Today's recipe comes from MRS. WILSON'S COOKBOOK (Numerous new recipes based on present economic conditions) from 1915. Sorry, but I couldn't find a photo of the actual book cover.
Place the griddle on the range to heat slowly, while mixing the batter. Place in a bowl or a flat, wide-mouthed pitcher:
One cupful milk,
One cupful water,
One teaspoonful salt,
One tablespoonful syrup,
Two and one-half cups of flour,
Two tablespoonfuls shortening,
Four level teaspoonfuls baking powder.
Beat to mix to a smooth batter. This amount of batter will make hotcakes for four persons. For larger amounts, multiply. One egg may be used for every two cupfuls of flour.
Test the griddle by dropping a few drops of water on it; if the water boils, the griddle is sufficiently hot to bake with. Aluminum griddles do not require any grease. Rub with a clean cloth dipped in salt. Grease iron griddles slightly. Pour [pg 37] on the batter; just as soon as the cakes begin to form air bubbles slip a cake-turner under the cakes and turn them.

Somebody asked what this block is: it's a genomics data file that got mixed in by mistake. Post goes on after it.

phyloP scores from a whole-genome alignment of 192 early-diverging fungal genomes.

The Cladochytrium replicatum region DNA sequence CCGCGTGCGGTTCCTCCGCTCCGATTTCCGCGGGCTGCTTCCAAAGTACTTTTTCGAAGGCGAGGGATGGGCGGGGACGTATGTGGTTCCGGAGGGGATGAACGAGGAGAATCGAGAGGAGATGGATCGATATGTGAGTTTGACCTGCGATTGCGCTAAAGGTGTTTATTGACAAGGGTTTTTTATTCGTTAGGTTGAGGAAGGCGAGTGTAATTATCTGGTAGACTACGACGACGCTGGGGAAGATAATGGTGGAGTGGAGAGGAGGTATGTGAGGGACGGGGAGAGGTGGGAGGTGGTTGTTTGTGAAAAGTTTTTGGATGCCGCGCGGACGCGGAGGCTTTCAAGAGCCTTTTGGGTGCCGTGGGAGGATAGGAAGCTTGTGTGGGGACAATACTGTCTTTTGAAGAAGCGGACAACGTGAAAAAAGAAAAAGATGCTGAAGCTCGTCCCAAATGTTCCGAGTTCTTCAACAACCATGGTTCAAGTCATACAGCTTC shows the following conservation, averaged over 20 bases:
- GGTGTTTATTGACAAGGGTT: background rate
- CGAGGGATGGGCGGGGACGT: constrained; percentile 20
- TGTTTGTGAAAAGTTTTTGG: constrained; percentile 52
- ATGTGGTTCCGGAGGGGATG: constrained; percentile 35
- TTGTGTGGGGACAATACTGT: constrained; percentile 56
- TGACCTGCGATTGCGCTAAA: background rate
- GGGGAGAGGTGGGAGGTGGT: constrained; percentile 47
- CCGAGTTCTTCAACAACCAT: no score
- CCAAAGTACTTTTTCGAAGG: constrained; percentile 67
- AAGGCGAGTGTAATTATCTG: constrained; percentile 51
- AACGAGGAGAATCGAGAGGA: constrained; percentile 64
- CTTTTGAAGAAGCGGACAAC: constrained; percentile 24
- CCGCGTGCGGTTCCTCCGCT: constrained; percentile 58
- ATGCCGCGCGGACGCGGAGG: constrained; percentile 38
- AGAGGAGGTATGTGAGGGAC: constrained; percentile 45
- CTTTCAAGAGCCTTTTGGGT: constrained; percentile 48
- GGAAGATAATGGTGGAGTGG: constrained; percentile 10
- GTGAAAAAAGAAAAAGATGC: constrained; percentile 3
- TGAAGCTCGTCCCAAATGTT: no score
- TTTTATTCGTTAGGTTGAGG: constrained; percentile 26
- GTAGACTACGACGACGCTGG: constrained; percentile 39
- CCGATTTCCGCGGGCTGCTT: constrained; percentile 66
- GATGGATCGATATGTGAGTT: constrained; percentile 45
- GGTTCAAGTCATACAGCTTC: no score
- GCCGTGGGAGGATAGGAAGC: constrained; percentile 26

Now, if large bubbles rise at once to the top of the cakes, the griddle is too hot and the heat should be reduced; while, if the cake stiffens before the underside is brown the griddle is not hot enough. Never turn a griddle cake twice—this makes them heavy. Serve them as soon as baked, piling not more than five or six together. Sour milk may be used in place of sweet milk. Discard the baking powder and use one level teaspoonful of baking soda for each cup of sour milk. One egg and two cupfuls of water may be used in place of two cupfuls of milk.
If you tried this recipe...